April 26, 1919 - BATH HOUSES AT LORDSHIP MANOR: Lordship Manor has the smallest number of bathing houses although it has a beach as long as any of the adjacent resorts. The bathhouses number about 300 and will give a service to 1,000 bathers.

July 17, 1919 - LORDSHIP BEACH PARTY: The Sunrise Camp at Lordship held a frankfurter roast Thursday evening at their camp on the beach front. The events of the evening were swimming and the roast. Music was furnished by Ruzicka's band. G. Fant was the host.

July 19, 1919 - AMERICAN LEGION DANCE A SUCCESS: Lordship Manor Social a Brilliant EventMore than 600 Persons Present. - The first social and dance given by the American Legion at Lordship Manor last night proved to be a brilliant event, in spite of the heavy rain. The affair was one of the largest attended summer dances of the season more than 600 being present. The dance hall was decorated with American flags and streamers. A variety of excellent entertainment was provided, the entertainers being the three Dunns in a tambourine specialty and the Alpaugh Brothers, the Harmony Keys Quartette, specialty dancing by the Dunn Brothers and tenor solos by James Saunders. Miss Elizabeth Foster and brother George, who were scheduled to appear, were prevented from attending by the sudden illness of the latter. The Legion realized a substantial sum by the entertainment and dance. The music was furnished by Murray's orchestra of 10 pieces. The use of the hall was given to the Legion by the Wilkenda Land Company, while the Connecticut Company and the Lordship Trolley Company furnished the light.


July 21, 1919 - HOLMES AND EDWARD FORCE HOLDS ANNUAL OUTING: Rain Interferes with Program of Athletic Events At Lordship Park - Employees of Holmes and Edwards Silver Company and their families held their annual outing Saturday at Lordship Park. While it was necessary to curtail much of the athletic program because of the rain it was decided to run off the other events next Thursday noon at the factory, at which time the prizes will be awarded to the winners. A regular league baseball game between the Holmes & Edwards and Bridgeport Brass Union branch resulted in the latter team winning by the score of 15-4. The only other event in which the men participated was the shot putting contest, which was won by Samuel Beardsley, whose record was 35 feet, 7 inches. He was awarded two silver fruit knives. In the events for girls Miss May Stillane won the elimination relay race and received a set of silver spoons. Mrs. Charles Rahner won a silver soup ladle for winning the 50 yard dash, while two silver berry spoons was given to Mrs. Joseph Abbotts for winning the potato race. Dancing and music followed the athletic events.

August 1, 1919 - HEBREWS OUTING WILL BE HELD AT LORDSHIP: Feature of Sunday's Program Will Be a One Mile Swimming Contest - Members of the Young Men's and Young Women's Hebrew Association will hold there sixth annual outing at Lordship on Sunday. It was originally intended to hold the outing at Putnam Park, Danbury. There will be all kind of races and a baseball game between the men and women members. One of the features of the day will be a one mile swimming contest between Miss Carol Gelstein of New London and Miss Hattie Bender of South Norwalk. The winner will receive a handsome prize donated by the president of the organization, Attorney Sal Badesch. Those who will attend the outing will meet at 9 o'clock a.m. at the club rooms, 181 State Street.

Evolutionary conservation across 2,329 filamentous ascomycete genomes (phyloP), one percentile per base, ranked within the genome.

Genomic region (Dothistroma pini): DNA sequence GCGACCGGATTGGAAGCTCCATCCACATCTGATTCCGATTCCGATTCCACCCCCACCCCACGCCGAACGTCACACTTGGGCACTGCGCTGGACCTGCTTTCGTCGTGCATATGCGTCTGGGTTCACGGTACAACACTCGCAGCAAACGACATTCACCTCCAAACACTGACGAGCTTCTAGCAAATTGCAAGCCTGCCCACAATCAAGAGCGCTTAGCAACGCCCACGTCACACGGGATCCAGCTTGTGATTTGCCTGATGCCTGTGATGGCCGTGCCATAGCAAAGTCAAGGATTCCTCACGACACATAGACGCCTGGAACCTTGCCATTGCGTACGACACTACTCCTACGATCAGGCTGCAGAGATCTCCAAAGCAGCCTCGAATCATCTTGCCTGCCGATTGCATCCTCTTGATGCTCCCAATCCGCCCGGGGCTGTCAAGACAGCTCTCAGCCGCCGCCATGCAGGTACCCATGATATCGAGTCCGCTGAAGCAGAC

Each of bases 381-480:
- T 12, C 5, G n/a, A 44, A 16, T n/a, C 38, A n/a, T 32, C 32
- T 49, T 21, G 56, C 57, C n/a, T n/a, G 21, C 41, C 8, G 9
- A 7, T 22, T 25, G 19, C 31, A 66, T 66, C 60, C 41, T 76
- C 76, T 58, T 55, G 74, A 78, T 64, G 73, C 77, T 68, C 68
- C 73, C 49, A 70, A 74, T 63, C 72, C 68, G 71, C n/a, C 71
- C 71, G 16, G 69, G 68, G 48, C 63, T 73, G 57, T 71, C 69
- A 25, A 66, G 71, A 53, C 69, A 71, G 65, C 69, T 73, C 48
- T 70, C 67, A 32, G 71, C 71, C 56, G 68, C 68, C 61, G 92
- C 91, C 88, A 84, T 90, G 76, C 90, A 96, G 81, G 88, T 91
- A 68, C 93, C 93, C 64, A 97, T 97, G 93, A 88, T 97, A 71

August 4, 1919 - MASTER PRINTERS ENJOY OUTING AT LORDSHIP: "Comps" Can't Play Much Ball, but They're at the Shore Dinner. A baseball game between the married and single men was a feature of the outing of the Master Printers at Lordship Saturday. The game was a farce as far as baseball is concerned but it furnished barrels of fun for the printers. After six innings of play time was called for dinner with the benedicts on the big end of the score. Players and spectators then adjourned to Waters' Shore House where dinner was served. In the afternoon the "comp's" and "line-men" went for a dip and in the evening dancing completed a very enjoyable day.

June 23, 1923: LORDSHIP MAN SAVES GIRL FROM DROWNING: Heroic efforts on the part of Leo Little of Lordship saved the life of a young girl from Stratford who became panic stricken when she waded out beyond her depth in the water here and was drowning. Her screams attracted the attention of Little and others on shore. Little leaped into the water and experienced considerate trouble in getting the drowning girl back to shore. After treatment the girl returned her home in Stratford before her name was ascertained.

June 26, 1923 - HIGH SCHOOL BOY NEARLY DROWNS AT LORDSHIP BEACH: John Synoit, a junior at the Bridgeport High school, narrowly escaped drowning while swimming at the beach here this afternoon. The youth suffered a cramp in his arm, and sank to the bottom. Cries for help from persons who saw the boy sink beneath the surface of the water brought John P. Fox, manager of the pavilion and Dr. Horace Gledhill to the scene. Both men dove into the water fully clothed. After diving several times Fox located the body and pulled it to the surface. After Synoit was brought to the shore, Dr. Gledhlll worked over him until the boy regained consciousness.